ICE Director: U.S.-Mexico Border Is Secure As It Has Been in 20 Years

By Edwin Mora | March 3, 2011 | 5:33 AM EST

Immigration and Customs Enforcement Director John Morton.

( -- When asked if it was necessary to seal the southwest border to combat transnational drug gangs, Immigration and Customs Enforcement (ICE) Director John Morton did not directly answer but said the border is more secure now than in the last 20 years and that crime is part of life in the United States.

Morton spoke with at a press briefing in Washington, D.C. on Tuesday about ICE’s Project Southern Tempest. Morton described the project as the “largest ever” ICE-led operation aimed at targeting street gangs that are affiliated with drug trafficking organizations (DTOs) in 168 U.S. cities.

At the briefing, asked Morton, “According to the Justice Department’s National Drug Intelligence Center, Mexican DTOs pose the greatest organized crime threat to the U.S. and they are working with U.S.-based gangs in about 2,500 cities. Border Patrol has said that less than 50 percent of the southwest border is under control. Is it possible to solve the transnational gang problem without first securing the southwest border?”

Morton answered, “With regard to the border, there’s a difference between the border being sealed and the border being secure: There has never been a higher number of Border Patrol agents, a higher number of ICE agents, a higher number of ICE removals along the border. The border is as secure as I’ve ever seen it in 20 years in law enforcement.

“Are we going to be able to eliminate every instance of crime in the United States? No,” said Morton. “That’s why we have police departments. That’s why we have prosecutors. That’s why we have federal law enforcement agencies like ICE. Crime is a part of life here in the United States and other countries. The beauty of our country is we have a very strong system of the rule of law. We have a wonderful country.”

“I challenge you to find another country in which the sense of law and order is greater,” Morton said.

In answering’s question, Morton acknowledged that a link exists between violent street gangs in the United States and foreign drug trafficking groups, especially those from Mexico.

“The whole purpose of this effort [Project Southern Tempest] was to target violent street gangs that have a relationship with cartels, particularly those in Mexico, but anywhere else,” Morton told “That was the purpose of this operation, was recognizing as the Justice Department pointed out in 2010, that these links exist and we’re using that information to go out and better target our efforts, so that we’re not just going after violent street gangs, we’re going after violent street gangs that are engaged in drug-trafficking in coordination with large drug-trafficking organizations,” he said.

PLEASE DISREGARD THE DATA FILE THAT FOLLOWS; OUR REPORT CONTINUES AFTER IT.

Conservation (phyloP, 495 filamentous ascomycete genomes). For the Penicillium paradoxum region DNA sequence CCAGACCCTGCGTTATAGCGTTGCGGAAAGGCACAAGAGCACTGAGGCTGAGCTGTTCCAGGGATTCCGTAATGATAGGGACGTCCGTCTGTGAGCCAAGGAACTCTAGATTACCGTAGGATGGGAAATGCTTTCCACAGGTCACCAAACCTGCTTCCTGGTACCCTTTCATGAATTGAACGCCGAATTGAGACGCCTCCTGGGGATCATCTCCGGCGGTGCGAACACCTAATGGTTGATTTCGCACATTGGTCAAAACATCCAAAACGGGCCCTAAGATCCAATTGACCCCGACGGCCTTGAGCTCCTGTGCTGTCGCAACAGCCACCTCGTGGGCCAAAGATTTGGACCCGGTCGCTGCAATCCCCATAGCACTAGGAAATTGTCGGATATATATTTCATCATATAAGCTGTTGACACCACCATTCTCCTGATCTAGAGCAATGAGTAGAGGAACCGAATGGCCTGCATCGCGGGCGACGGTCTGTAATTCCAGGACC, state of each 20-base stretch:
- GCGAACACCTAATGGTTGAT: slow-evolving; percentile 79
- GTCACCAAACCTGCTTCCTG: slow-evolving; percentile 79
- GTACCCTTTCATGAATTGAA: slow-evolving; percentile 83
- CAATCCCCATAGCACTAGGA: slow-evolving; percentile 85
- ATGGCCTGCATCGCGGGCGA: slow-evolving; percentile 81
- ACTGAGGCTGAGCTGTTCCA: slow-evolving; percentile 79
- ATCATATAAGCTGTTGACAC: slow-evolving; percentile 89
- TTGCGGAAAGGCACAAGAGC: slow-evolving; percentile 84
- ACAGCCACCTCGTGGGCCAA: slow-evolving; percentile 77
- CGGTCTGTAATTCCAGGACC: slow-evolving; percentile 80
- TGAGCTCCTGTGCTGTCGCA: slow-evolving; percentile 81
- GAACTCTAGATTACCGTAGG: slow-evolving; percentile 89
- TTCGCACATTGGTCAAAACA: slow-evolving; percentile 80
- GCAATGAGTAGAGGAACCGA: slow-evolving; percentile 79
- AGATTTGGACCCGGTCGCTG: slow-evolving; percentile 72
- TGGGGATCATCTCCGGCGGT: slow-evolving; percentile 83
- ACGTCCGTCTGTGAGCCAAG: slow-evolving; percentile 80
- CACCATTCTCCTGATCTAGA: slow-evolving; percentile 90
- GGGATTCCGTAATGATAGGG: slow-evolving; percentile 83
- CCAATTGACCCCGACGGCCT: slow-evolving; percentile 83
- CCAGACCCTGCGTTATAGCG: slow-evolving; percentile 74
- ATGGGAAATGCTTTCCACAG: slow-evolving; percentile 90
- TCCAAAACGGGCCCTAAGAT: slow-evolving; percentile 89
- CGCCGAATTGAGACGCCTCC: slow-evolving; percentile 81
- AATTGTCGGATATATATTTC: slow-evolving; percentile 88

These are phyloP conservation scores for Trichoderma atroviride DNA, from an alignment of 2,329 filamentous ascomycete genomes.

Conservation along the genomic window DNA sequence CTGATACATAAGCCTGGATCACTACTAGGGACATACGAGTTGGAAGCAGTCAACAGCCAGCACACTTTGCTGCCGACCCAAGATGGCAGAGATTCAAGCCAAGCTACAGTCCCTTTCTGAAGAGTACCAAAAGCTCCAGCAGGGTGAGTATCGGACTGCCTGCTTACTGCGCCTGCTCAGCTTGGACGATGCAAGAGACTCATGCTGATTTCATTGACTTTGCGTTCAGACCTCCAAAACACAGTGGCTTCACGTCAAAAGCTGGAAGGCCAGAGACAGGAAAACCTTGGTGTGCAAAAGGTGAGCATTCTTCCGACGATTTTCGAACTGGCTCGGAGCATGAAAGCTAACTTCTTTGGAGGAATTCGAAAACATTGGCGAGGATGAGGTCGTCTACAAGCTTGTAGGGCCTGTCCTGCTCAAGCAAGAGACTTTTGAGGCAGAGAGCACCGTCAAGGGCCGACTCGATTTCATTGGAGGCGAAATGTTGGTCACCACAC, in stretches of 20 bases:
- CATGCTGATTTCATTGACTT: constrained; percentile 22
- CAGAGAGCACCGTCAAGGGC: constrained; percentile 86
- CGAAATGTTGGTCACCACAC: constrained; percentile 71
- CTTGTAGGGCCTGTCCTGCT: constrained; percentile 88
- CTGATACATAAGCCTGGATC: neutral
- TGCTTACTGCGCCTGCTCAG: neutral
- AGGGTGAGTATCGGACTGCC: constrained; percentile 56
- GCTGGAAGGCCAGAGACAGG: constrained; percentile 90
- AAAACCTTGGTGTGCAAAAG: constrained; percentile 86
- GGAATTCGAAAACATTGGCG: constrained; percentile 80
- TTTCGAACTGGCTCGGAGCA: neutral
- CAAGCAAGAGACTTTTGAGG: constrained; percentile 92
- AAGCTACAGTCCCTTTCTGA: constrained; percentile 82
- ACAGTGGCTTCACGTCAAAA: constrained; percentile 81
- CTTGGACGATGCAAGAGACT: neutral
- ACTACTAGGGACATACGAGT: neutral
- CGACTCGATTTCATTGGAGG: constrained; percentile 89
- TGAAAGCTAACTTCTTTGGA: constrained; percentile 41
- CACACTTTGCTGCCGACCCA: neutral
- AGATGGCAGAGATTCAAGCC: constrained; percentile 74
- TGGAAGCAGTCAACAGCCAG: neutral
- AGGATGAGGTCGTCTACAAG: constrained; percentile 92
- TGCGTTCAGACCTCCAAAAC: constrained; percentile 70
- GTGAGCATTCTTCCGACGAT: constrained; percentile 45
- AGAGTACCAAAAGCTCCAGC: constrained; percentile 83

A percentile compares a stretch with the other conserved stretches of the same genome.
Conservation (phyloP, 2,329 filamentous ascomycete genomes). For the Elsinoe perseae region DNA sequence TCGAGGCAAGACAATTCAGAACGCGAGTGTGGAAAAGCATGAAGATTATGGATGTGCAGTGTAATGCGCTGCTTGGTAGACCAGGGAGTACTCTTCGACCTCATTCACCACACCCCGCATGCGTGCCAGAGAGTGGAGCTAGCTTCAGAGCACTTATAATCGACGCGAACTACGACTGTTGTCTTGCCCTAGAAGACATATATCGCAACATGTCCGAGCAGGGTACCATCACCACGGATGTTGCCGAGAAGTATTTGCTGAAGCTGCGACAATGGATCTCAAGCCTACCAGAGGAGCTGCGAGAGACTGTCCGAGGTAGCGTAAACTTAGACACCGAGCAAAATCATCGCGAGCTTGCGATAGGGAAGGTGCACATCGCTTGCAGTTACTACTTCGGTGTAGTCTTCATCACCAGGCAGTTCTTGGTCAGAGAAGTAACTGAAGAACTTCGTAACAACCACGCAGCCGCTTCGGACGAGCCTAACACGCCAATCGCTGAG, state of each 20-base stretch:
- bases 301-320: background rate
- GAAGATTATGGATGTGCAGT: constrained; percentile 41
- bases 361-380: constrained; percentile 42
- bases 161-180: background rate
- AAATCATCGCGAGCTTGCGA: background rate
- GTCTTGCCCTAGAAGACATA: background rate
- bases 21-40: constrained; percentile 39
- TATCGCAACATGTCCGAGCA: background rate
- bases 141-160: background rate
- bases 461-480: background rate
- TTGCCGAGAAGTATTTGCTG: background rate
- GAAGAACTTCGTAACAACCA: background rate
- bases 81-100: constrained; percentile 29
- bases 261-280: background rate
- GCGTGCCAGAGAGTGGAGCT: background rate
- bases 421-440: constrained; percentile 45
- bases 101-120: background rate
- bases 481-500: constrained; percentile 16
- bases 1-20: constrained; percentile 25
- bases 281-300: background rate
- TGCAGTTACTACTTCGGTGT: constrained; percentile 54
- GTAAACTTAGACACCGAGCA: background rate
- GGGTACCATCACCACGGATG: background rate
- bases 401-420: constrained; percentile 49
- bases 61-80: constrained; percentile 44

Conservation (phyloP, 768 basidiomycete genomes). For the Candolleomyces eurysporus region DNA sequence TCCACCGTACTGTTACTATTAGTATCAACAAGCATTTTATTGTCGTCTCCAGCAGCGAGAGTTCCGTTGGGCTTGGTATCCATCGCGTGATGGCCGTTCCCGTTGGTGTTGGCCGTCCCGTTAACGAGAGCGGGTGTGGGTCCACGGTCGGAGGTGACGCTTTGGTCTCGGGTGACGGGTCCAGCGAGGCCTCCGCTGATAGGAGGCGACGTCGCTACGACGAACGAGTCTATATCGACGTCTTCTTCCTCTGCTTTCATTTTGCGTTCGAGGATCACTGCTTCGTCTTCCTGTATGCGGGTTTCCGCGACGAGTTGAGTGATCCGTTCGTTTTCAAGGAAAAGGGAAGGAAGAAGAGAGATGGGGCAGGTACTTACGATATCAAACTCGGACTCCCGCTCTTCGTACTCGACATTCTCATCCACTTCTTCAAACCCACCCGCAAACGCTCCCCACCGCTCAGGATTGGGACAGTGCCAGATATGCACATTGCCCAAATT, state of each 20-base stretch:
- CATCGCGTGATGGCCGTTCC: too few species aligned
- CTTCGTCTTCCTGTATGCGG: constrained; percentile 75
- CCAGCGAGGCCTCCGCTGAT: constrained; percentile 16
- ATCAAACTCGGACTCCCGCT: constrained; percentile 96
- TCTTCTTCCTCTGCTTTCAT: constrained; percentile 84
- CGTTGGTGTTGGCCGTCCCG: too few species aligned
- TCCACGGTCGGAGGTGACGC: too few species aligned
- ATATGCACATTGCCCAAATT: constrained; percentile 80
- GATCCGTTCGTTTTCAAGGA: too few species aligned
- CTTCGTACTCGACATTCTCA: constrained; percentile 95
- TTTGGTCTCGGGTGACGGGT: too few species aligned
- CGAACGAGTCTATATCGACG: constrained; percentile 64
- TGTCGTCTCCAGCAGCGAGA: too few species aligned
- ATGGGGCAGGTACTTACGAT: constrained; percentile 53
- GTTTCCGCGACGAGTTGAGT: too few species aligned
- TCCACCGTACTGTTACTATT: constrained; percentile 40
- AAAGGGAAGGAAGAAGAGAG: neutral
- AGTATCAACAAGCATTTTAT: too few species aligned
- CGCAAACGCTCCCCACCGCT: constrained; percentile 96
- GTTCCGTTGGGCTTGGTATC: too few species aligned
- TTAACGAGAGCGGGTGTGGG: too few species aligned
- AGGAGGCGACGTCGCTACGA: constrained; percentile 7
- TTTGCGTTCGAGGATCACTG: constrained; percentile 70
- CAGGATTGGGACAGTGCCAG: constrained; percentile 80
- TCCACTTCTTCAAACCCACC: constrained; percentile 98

In his prepared remarks, Morton acknowledged that U.S.-based drug gangs are working with Mexican DTOs.

Mexican federal police guard a U.S. Embassy vehicle after it came under attack by unknown gunmen on Highway 57 between Mexico City and Monterrey, near the town of Santa Maria Del Rio, on Tuesday Feb. 15, 2011. A U.S. Immigration and Customs Enforcement agent was killed and another wounded in the attack. (AP Photo/Pulso Diario de San Luis-Teodoro Blanco Vazquez)

Morton said that Project Southern Tempest yielded the arrest of 678 gang members and associates from 133 various gangs, 13 of which were directly affiliated with Mexican drug traffickers.

Almost half of those arrested “were members or associates of gangs with ties to” drug-trafficking organizations, said the ICE director.  The arrests, according to Morton, included Mexican nationals with criminal convictions such as illegal re-entry into the United States.

The 2010 National Drug Threat Assessment compiled by the Justice Department’s National Drug Intelligence Center, stated, “Mexican DTOs increased their cooperation with U.S.-based street and prison gangs to distribute drugs.”

“In 2009, midlevel and retail drug distribution in the United States was dominated by more than 900,000 criminally active gang members representing approximately 20,000 street gangs in more than 2,500 cities,” read the report.

The assessment noted that there about 1 million active gang members in the United States.

“Since 2001, many gangs have advanced beyond their traditional role as local retail drug distributors in large cities to become more organized, adaptable, deliberate, and influential in large-scale drug trafficking,” stated the report.

The National Drug Threat Assessment for 2009 designated Mexican drug-trafficking cartels “the greatest organized crime threat to the United States.”

Border Patrol, a unit of the Custom and Border Protection (CBP) agency, told and   the Government Accountability Office that less than half of the southwest border is under the U.S. government’s control.

The CBP and ICE are both components of the Department of Homeland Security.